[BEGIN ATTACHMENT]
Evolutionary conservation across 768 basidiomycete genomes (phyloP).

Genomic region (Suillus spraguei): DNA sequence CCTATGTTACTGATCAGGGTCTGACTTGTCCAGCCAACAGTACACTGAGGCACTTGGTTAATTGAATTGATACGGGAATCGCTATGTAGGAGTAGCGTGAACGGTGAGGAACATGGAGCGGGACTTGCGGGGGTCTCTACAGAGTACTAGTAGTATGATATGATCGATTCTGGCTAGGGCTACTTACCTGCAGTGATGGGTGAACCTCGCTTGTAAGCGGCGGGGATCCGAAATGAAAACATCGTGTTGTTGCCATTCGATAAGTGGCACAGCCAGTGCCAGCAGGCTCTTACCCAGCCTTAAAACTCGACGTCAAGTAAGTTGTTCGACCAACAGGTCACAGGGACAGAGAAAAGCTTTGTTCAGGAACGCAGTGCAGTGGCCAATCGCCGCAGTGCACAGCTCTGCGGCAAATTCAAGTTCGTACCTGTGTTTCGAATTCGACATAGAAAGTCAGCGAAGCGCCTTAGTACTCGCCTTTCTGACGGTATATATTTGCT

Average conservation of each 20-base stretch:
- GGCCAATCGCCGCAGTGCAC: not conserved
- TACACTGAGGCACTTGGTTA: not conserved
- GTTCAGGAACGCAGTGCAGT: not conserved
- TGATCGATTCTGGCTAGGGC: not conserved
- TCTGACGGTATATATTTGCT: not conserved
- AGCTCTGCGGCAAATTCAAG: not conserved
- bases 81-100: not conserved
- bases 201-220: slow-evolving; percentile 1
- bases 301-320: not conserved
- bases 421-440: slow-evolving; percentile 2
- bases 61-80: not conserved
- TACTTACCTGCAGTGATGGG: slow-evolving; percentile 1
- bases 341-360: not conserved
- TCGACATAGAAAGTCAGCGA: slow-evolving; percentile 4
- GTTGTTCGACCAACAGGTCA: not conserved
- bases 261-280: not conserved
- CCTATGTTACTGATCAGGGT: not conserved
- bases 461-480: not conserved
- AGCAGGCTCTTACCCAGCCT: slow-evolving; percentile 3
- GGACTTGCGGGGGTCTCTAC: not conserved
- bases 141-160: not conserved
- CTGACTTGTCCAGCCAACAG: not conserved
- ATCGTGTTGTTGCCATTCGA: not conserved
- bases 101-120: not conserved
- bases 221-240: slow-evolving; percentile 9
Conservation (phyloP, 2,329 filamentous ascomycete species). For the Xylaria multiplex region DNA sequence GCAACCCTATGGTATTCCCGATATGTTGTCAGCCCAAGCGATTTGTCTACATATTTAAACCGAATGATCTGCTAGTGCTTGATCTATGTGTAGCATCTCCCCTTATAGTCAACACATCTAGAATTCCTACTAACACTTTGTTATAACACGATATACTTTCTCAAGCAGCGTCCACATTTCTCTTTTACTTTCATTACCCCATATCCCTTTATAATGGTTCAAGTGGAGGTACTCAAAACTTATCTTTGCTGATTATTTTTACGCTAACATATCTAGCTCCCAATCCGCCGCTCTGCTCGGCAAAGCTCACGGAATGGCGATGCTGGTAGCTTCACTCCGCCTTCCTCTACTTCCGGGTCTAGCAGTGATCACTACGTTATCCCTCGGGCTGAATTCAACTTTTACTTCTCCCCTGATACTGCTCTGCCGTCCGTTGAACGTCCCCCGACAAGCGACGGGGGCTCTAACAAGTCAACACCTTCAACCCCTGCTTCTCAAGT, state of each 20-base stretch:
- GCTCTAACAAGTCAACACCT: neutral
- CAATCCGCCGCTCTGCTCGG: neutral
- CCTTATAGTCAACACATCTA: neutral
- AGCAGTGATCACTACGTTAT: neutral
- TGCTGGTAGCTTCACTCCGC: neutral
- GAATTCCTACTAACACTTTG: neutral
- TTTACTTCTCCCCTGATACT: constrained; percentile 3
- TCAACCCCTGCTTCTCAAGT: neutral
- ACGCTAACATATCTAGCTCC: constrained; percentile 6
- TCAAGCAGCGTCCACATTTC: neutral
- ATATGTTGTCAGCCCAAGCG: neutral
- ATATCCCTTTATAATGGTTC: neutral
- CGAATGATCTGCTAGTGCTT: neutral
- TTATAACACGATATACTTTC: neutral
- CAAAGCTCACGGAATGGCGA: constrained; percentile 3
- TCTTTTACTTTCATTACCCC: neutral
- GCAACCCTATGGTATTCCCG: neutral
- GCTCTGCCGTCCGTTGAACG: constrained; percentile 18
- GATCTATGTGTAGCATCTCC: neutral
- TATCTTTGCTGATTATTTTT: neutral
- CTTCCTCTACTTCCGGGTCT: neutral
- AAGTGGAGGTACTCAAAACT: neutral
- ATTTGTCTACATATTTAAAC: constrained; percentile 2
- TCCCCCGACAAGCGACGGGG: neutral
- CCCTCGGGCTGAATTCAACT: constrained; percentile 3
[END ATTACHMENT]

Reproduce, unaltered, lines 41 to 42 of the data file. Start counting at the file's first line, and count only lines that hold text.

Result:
- ATATCCCTTTATAATGGTTC: neutral
- CGAATGATCTGCTAGTGCTT: neutral